grandeur


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Related to grandeur: delusions of grandeur

gran·deur

 (grăn′jər, -jo͝or′)
n.
1. The quality or condition of being grand; magnificence: "The world is charged with the grandeur of God" (Gerard Manley Hopkins).
2. Nobility or greatness of character.

[Middle English, from Old French, from grand, great, from Latin grandis.]

grandeur

(ˈɡrændʒə)
n
1. personal greatness, esp when based on dignity, character, or accomplishments
2. magnificence; splendour
3. pretentious or bombastic behaviour

gran•deur

(ˈgræn dʒər, -dʒʊər)

n.
1. the quality or state of being grand: the grandeur of the Rocky Mountains.
2. an instance of something that is grand.
[1490–1500; < French, Old French, =grand- grand + -eur -or1]

Grandeur

See also size.

1. Psychiatry. a form of mental illness marked by delusions of greatness, wealth, or power.
2. an obsession with doing extravagant or grand things. — megalomaniac, n. — megalomaniacal, adj.
Psychiatry. a slowly progressive personality disorder marked by delusions, especially of persecution and grandeur. — paranoid, paranoiac, adj.
ThesaurusAntonymsRelated WordsSynonymsLegend:
Noun1.grandeur - the quality of being magnificent or splendid or grandgrandeur - the quality of being magnificent or splendid or grand; "for magnificence and personal service there is the Queen's hotel"; "his `Hamlet' lacks the brilliance that one expects"; "it is the university that gives the scene its stately splendor"; "an imaginative mix of old-fashioned grandeur and colorful art"; "advertisers capitalize on the grandness and elegance it brings to their products"
elegance - a refined quality of gracefulness and good taste; "she conveys an aura of elegance and gentility"
eclat - brilliant or conspicuous success or effect; "the eclat of a great achievement"
2.grandeur - the quality of elevation of mind and exaltation of character or ideals or conductgrandeur - the quality of elevation of mind and exaltation of character or ideals or conduct
honorableness, honourableness - the quality of deserving honor or respect; characterized by honor
high-mindedness, noble-mindedness, idealism - elevated ideals or conduct; the quality of believing that ideals should be pursued
sublimity - nobility in thought or feeling or style

grandeur

noun
1. splendour, glory, majesty, nobility, pomp, state, magnificence, sumptuousness, sublimity, stateliness Only once inside do you appreciate the church's true grandeur.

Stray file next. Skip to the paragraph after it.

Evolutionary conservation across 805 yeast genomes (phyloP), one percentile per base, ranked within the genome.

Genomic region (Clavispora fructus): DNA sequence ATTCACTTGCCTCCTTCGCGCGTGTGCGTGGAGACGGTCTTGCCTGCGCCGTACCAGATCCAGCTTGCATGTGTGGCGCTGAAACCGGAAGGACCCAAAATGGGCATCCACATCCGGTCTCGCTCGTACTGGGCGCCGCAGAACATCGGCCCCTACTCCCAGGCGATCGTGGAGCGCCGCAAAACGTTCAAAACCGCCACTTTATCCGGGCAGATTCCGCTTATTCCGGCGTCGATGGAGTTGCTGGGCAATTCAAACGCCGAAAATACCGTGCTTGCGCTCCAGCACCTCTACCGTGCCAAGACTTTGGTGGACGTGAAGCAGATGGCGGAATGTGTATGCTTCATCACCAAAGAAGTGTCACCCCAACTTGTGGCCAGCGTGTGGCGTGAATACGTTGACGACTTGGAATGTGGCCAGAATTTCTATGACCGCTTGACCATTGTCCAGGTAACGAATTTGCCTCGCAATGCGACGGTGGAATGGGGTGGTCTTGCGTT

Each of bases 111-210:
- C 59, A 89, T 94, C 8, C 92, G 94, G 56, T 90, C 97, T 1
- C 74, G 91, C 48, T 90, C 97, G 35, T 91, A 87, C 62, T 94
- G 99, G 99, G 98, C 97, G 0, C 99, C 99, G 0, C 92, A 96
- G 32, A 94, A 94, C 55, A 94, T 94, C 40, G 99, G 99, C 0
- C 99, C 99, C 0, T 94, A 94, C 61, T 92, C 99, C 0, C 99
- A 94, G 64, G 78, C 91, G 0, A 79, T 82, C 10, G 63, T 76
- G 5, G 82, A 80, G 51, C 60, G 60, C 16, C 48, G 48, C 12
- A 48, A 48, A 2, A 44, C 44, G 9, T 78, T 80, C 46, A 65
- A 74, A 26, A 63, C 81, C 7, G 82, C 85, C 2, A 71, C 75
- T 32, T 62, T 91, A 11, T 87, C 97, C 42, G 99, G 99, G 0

grandeur

noun
Something meriting the highest praise or regard:
Translations
عَظَمَه، رَوْعَه
velkolepost
pragt
nagyszerűség
glæsileiki
didingumas
krāšņumslieliskums
azametihtişam

grandeur

[ˈgrændjəʳ] N [of occasion, scenery, house etc] → lo imponente; [of style] → lo elevado

grandeur

[ˈgrændʒər] n
[house, scenery] → magnificence f, splendeur f
[position] → éminence f

grandeur

nGröße f; (of scenery, music also)Erhabenheit f; (of manner also)Würde f, → Vornehmheit f

grandeur

[ˈgrændjəʳ] n (of occasion, scenery) → grandiosità, maestà; (of style, house) → splendore m

grandeur

(ˈgrӕndʒə) noun
great and impressive beauty. the grandeur of the Alps.
References in classic literature ?
Nor, in profile, does this wondrous brow diminish; though that way viewed, its grandeur does not domineer upon you so.
At length - at length - after so many days Of weary pilgrimage and burning thirst,(Thirst for the springs of lore that in thee lie,) I kneel, an altered and an humble man, Amid thy shadows, and so drink within My very soul thy grandeur, gloom, and glory!
Many Theresas have been born who found for themselves no epic life wherein there was a constant unfolding of far-resonant action; perhaps only a life of mistakes, the offspring of a certain spiritual grandeur ill-matched with the meanness of opportunity; perhaps a tragic failure which found no sacred poet and sank unwept into oblivion.
Excuse me my Sophia for having thus unwillingly offended you--" replied I--and then changing the conversation, desired her to admire the noble Grandeur of the Elms which sheltered us from the Eastern Zephyr.
The day before yesterday it was 'Napoleon, France, bravoure'; yesterday, 'Alexandre, Russie, grandeur.
The power of displaying the grandeur of his patroness to his wondering visitors, and of letting them see her civility towards himself and his wife, was exactly what he had wished for; and that an opportunity of doing it should be given so soon, was such an instance of Lady Catherine's condescension, as he knew not how to admire enough.
Far to the east the Three Tetons lift their heads sublimely, and dominate this wide sea of lava -- one of the most striking features of a wilderness where everything seems on a scale of stern and simple grandeur.
Such grandeur of design, and such grace of execution, as one sees in the temples of Baalbec, have not been equaled or even approached in any work of men's hands that has been built within twenty centuries past.
A few short months now, and he would hear with his own ears all around him the language which seemed most apt for grandeur of soul and passion.
Indeed, many are the Nantucket ships in which you will see the skipper parading his quarter-deck with an elated grandeur not surpassed in any military navy; nay, extorting almost as much outward homage as if he wore the imperial purple, and not the shabbiest of pilot-cloth.
Over against him stood his horse with his saddle and other furniture hanging by him, for in this country, the master and his horse make use of the same apartment, nor doth the King in this respect affect more grandeur than his subjects.
The Epic has here an advantage, and one that conduces to grandeur of effect, to diverting the mind of the hearer, and relieving the story with varying episodes.